English Cocker Spaniels

An Online Owners Guide




Adopting an Older Dog

When you’ve decided to add a pet to your family, don’t automatically set your mind on a cute cuddly puppy. Although a youngster may offer more of a clean slate than the sometimes sadder-but-wiser older dog, a grown animal actually offers many advantages, especially for those of us with lives too busy to devote to housetraining and raising a youngster properly. An English cocker is one of the many breeds that are adaptable enough to easily switch their affections. In fact, if you believe that the way to a man’s heart is through his stomach, you can be certain it’s doubly true for the EC. A few tasty treats and regular meals for a few days, and anyone who didn’t know better would be certain that your new pet was an old family member.

Sometimes older dogs will fare better around children than a young puppy who might be more rambunctious and harm a child without meaning to, as well as being large enough to romp and play with kids without being hurt itself. An older pet is an excellent choice for senior citizens, who may not have the energy, ability or desire to keep up with a younger puppy. Older pets have the added advantage of possibly being housetrained already, and even if they aren’t, their potty needs will be far less frequent than a puppy who has to ‘go’ every half hour…and rarely makes it to where they’re supposed to be when they do it. Another plus is the animal is old enough to be spayed or neutered, which can usually be done before it comes home with you.

As for the fear that the new pet won’t bond with you? Forget it! If anything I believe (from dozens of first hand experiences) that a pet adopted as an oldster appreciates your care and becomes even more devoted…after all, he likely knows what not having people to love him is like.

As with choosing a baby puppy, take your time and do your homework. Find out as much about the prospective adoptee as possible. If it’s a younger dog, make sure it’s already it’s adult size, and if not, make sure you can handle it when it’s full-grown. Don’t let your heart make a decision that your mind won’t be able to live with. A pet is a long-term commitment. Give it the consideration it deserves.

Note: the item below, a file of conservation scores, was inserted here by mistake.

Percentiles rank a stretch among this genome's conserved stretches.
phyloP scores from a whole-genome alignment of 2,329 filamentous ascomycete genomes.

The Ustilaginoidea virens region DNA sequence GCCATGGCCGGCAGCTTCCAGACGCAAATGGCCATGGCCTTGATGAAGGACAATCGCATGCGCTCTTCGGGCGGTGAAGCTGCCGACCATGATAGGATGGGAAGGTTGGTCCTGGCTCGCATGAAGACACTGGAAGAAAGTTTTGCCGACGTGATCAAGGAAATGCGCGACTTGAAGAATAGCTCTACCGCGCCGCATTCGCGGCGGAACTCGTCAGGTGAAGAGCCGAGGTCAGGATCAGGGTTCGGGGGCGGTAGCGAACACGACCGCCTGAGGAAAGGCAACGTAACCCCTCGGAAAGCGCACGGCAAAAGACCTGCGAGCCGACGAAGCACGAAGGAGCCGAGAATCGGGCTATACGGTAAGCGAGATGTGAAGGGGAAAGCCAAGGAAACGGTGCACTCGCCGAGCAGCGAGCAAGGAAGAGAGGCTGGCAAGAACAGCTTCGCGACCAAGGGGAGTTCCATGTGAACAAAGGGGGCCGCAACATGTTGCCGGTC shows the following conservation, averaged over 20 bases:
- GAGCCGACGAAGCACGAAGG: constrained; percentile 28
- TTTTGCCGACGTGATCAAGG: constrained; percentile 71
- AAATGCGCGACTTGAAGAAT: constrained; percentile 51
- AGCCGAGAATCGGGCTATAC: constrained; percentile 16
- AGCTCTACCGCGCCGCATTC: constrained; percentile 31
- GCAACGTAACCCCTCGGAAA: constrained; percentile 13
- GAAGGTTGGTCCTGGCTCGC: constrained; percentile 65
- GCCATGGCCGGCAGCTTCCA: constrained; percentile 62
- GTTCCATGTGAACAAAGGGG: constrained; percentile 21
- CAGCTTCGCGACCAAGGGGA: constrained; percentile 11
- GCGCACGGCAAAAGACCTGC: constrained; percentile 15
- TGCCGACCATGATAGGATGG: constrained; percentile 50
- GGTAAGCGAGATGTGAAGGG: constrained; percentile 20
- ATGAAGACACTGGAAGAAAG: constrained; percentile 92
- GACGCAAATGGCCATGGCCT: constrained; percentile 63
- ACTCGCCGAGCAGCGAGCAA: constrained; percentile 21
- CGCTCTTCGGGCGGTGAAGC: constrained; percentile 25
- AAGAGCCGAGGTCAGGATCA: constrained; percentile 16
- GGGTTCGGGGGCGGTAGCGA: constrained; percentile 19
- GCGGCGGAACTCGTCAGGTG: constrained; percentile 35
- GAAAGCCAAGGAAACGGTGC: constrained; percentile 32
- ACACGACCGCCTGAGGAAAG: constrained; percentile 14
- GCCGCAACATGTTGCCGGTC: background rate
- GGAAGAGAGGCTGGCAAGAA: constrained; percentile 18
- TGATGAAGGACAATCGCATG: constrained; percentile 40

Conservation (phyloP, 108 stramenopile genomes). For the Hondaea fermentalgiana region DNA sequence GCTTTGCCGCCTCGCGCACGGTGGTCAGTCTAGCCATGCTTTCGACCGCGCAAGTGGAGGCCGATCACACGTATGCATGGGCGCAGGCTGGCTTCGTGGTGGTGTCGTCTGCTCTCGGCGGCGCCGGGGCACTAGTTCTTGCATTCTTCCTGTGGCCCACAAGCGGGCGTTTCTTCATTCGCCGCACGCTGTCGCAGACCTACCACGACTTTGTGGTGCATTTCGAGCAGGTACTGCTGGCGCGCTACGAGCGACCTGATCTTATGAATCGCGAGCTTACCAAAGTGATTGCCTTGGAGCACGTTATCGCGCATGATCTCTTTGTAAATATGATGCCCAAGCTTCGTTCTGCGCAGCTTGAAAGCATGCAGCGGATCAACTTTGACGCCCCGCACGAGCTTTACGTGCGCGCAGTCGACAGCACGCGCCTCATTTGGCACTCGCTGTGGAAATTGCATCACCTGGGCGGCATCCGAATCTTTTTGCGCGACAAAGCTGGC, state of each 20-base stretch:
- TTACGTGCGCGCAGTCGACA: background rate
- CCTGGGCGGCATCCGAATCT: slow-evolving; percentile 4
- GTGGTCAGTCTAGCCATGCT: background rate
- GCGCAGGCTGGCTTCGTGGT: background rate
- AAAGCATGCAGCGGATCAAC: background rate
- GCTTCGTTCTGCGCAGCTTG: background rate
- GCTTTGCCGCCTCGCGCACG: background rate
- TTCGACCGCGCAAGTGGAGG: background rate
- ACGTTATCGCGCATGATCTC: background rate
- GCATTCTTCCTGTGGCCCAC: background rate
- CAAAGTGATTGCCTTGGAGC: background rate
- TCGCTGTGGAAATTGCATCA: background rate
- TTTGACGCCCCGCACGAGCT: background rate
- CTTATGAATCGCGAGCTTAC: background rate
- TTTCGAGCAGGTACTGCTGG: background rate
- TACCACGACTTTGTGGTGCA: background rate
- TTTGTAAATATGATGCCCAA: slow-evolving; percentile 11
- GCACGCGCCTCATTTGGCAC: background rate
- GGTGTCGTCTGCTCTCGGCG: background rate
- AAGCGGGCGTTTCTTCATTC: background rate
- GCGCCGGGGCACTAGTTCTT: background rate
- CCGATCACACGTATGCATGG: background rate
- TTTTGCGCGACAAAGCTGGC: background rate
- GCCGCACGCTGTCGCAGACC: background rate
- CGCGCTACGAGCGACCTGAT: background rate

Adult dogs can come from many sources—shelters, private parties, classifieds, or breed-rescue groups. Many breeders will offer their retired champions to pet homes, as well as older puppies they’ve kept as show prospects that didn’t work out for one reason or another. In both cases, their loss is your gain.

Dogs of all ages become available for adoption for other reasons ranging from the sad (death), to the uneducated ("he sheds", "he needs too much attention", "he is too expensive"), to the ridiculous ("he no longer matches our home décor", "he isn’t cute and cuddly any more, we want a new kitten/puppy"). We live in a disposable society where everything from diapers to razor blades are made for a one-time use. Sadly, this thinking goes beyond the department store and into the mind of many uneducated or irresponsible prospective pet owners. Because all puppies are cute, people easily forget to think about what they’re going to have when that sweet little cuddly ball of fur becomes an adult. When little Fluffy becomes too big, too active, or too dominant or too hyper because of a lack of training, or simply when the novelty of owning a pet wears off, these owners take the easy way out and dump it at the local shelter (or even worse, in the countryside), driving away complacently believing that their castoff will find a new home. Although sadly that is rarely the case, and very few abandoned pets actually do find homes, you’ll find it more rewarding than you could ever imagine to give one of these deserted pets a new chance at life.

Why take a chance on an older pet? Because it’s the right thing to do. And because he may be perfect for you and your family, giving you many years of devotion and love. And because counting a pet out because he may have a couple less years to spend with you isn’t fair to you…or to him.

Nick Knack Paddywack, give an older dog a home!